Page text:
Sunday, August 31, 2008

this person will cast a vote in November

I encountered a bumper sticker (well technically it was in the back windshield) Friday that frightened me. Frankly, it also pissed me off, but it's still very scary.
This rather wordy bit read as such:
I am not Pro-Abortion... 
... I am Pro-Choice, Pro-Freedom, Pro-Women's Rights, Pro-Religious Freedom, Pro-Sex Education, Pro-Birth Control, Pro-Wanted Children, Pro-Adult Parents, Pro-Planned Parenthood, Pro-Women's Sexual Freedom, Pro-Constitutional Rights..
Pro-A Woman's ability to choose her own path based on her morals and not YOURS!

The colors of the text on the sticker as well as the font size served to tie the first and last statements (i.e. "I am not Pro-Abortion" and "Pro-A Woman's ability...") together visually and, therefore,  conceptually, as well. The alternative to the label "Pro-Abortion", an alternative that the whole sticker points to, is summed up in "Pro-A Woman's ability to choose her own path based on her morals and not YOURS!" 
This attitude, which I can only suppose to be a popular one--we are talking about a bumper sticker, after all--is ridiculous, and this whole statement is one of the most ignorant, intellectually-irresponsible things I have read in a long time. A society cannot stand on such principles.

Our law is by definition a codification of morality.

Barak Obama said that, and I am in perfect agreement.
The fact that the car on which this sticker resides was not stolen or vandalized Friday is perfect evidence of what law does: law forces morality onto people. 
Certainly most people would not have an urge to steal or vandalize said vehicle, but these things do happen, and some such cases are indicative of a personal morality (or we might say lack thereof) which runs counter to that behind the law of the land. Nevertheless, persons adhering to this counter-morality, simply by virtue of their having an opposing view, are not allowed to act as they would. The law forbids it and punishment buttresses that law. They are having their own moral code overridden by that of the land and of whatever people defined the latter. The sort of unbridled freedom that this sticker describes may sound favorable without any consideration, but the least bit of consideration reveals this to be little more than a formula for anarchy.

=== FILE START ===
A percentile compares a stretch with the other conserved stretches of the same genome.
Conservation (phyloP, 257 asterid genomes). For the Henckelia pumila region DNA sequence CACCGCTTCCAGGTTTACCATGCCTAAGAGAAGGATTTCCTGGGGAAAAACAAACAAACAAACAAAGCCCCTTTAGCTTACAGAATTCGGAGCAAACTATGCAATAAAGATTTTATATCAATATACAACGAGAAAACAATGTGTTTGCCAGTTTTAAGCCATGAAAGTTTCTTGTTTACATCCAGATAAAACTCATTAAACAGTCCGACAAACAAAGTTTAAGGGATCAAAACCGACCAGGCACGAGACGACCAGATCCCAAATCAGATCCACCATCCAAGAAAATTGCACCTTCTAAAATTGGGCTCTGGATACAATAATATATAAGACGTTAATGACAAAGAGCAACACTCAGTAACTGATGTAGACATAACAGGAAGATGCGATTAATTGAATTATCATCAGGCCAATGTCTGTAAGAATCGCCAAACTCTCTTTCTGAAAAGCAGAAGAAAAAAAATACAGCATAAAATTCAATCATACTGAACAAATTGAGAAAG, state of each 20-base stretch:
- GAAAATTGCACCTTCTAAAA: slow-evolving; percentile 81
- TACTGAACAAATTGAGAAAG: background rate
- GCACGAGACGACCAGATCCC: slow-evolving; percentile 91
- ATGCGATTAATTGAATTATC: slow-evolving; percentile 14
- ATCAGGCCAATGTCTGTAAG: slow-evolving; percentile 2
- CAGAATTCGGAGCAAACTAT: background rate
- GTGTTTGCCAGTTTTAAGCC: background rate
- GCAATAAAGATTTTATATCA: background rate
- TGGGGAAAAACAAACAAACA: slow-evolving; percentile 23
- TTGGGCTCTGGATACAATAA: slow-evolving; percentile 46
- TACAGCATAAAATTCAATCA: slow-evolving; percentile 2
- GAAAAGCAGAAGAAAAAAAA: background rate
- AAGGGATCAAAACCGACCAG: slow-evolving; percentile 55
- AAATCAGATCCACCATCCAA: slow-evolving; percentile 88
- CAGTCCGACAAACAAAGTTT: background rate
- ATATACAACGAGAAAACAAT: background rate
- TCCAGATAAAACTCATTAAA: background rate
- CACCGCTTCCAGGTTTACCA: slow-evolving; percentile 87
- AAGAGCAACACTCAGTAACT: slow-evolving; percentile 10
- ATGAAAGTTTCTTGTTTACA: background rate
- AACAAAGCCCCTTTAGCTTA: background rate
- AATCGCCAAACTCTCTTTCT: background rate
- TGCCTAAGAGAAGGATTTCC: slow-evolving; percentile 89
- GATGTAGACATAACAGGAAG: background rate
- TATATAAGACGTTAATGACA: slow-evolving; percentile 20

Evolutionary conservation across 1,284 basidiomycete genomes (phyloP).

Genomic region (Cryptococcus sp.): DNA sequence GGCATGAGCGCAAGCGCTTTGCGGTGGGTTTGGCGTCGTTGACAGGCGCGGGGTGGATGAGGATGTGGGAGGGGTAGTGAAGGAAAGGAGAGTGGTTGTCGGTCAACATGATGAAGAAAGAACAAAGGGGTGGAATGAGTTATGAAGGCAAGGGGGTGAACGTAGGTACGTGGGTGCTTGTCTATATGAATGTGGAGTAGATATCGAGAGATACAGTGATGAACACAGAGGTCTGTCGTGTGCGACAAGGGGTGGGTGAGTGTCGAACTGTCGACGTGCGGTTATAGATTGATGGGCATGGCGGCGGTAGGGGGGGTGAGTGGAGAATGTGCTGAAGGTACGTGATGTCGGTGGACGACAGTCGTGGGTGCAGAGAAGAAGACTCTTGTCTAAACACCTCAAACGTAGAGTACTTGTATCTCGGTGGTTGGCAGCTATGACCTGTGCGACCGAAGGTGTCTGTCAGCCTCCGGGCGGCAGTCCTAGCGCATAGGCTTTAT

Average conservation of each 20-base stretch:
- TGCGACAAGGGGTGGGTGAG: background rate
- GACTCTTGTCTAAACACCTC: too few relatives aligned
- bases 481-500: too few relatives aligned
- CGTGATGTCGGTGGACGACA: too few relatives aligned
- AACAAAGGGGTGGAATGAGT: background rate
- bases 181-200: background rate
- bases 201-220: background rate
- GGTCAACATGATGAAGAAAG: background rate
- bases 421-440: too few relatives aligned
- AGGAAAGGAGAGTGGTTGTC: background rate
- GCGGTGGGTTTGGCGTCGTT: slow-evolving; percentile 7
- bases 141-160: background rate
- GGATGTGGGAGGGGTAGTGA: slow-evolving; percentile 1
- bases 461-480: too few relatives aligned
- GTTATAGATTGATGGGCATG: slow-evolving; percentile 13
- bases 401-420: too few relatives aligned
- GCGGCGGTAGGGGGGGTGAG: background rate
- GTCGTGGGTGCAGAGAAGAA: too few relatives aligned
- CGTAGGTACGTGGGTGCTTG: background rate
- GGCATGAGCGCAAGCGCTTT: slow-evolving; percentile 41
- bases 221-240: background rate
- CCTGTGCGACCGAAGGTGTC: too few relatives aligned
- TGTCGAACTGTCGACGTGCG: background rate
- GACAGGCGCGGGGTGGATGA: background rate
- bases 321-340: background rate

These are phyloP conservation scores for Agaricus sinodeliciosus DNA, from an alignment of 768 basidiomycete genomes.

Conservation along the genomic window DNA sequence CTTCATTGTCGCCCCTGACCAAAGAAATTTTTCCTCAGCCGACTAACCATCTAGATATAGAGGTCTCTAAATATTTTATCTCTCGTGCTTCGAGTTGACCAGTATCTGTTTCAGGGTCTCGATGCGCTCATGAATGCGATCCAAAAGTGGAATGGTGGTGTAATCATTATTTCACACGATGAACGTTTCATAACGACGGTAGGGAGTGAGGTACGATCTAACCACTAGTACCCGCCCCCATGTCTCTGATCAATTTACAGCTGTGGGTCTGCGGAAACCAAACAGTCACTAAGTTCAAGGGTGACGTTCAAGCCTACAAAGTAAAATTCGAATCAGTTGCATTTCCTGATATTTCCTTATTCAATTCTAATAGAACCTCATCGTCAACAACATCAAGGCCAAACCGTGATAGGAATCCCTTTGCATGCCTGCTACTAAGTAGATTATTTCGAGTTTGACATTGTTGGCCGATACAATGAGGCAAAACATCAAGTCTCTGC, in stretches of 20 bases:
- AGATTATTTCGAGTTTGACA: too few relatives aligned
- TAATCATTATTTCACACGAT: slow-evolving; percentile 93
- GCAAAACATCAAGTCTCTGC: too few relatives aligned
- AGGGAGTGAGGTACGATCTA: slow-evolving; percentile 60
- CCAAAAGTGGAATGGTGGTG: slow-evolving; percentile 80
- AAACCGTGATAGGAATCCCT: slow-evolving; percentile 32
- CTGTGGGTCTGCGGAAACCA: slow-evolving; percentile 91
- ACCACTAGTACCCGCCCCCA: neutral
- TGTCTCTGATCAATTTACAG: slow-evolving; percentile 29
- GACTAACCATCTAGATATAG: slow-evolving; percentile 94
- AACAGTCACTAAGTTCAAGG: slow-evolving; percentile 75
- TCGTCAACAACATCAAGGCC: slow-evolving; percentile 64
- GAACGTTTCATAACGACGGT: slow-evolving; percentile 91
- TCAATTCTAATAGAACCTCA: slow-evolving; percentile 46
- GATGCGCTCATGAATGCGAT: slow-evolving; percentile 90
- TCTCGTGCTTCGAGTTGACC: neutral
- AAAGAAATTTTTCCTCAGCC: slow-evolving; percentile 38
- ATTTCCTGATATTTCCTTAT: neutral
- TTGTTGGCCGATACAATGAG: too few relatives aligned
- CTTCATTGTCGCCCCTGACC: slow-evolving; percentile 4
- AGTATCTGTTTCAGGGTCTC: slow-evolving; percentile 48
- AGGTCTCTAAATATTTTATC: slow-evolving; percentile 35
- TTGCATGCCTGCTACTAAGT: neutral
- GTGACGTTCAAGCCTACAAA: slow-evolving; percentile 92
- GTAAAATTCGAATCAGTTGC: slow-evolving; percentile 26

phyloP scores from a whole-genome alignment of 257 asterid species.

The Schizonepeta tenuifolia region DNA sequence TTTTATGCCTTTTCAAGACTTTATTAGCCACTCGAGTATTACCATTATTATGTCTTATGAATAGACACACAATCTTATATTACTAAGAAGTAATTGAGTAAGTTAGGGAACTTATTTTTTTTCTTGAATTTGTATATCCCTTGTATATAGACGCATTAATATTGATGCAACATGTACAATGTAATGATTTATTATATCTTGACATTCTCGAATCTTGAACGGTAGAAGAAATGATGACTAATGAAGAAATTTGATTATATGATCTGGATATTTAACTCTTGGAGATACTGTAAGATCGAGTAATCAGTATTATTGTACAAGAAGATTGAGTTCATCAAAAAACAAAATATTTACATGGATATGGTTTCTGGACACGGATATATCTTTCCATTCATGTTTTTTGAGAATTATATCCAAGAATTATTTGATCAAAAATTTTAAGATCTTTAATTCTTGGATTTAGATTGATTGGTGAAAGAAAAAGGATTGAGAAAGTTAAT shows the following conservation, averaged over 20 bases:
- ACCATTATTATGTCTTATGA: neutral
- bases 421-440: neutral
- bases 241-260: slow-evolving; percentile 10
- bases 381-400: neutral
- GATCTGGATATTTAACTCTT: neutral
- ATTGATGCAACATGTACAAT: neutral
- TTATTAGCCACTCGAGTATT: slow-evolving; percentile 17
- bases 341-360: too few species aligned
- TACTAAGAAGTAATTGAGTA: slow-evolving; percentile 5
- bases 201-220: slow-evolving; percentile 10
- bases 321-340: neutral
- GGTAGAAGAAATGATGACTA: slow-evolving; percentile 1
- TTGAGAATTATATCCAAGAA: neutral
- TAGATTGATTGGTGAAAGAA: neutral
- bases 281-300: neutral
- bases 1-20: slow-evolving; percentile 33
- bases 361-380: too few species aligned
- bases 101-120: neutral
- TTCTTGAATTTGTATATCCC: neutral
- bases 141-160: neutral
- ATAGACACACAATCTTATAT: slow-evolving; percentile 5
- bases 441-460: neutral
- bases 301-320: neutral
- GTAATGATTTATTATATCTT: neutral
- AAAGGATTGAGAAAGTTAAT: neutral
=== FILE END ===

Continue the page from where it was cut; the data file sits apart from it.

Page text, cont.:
If this is your reasoning for opposing laws on abortion, then you cannot with coherence support laws against murder, theft, rape, drug use, etc. There is simply no basis in your philosophy for any laws.

There are really only two options with abortion laws. 
One, we can form some sort of philosophical basis for a law or against a law and force all people in the land to abide by this decision. The bases for the laws already mentioned, I think, are rooted in common sense and articulated in the American Declaration of Independence as "certain inalienable rights." Because of a lack of definitions to terms pertinent to the abortion discussion, we have thus far been unable to even begin the conversation necessary to this end, and, unfortunately, as pluralism and democracy have somehow come to reign together in our society, this basis would ultimately be extremely difficult, if not impossible, to establish.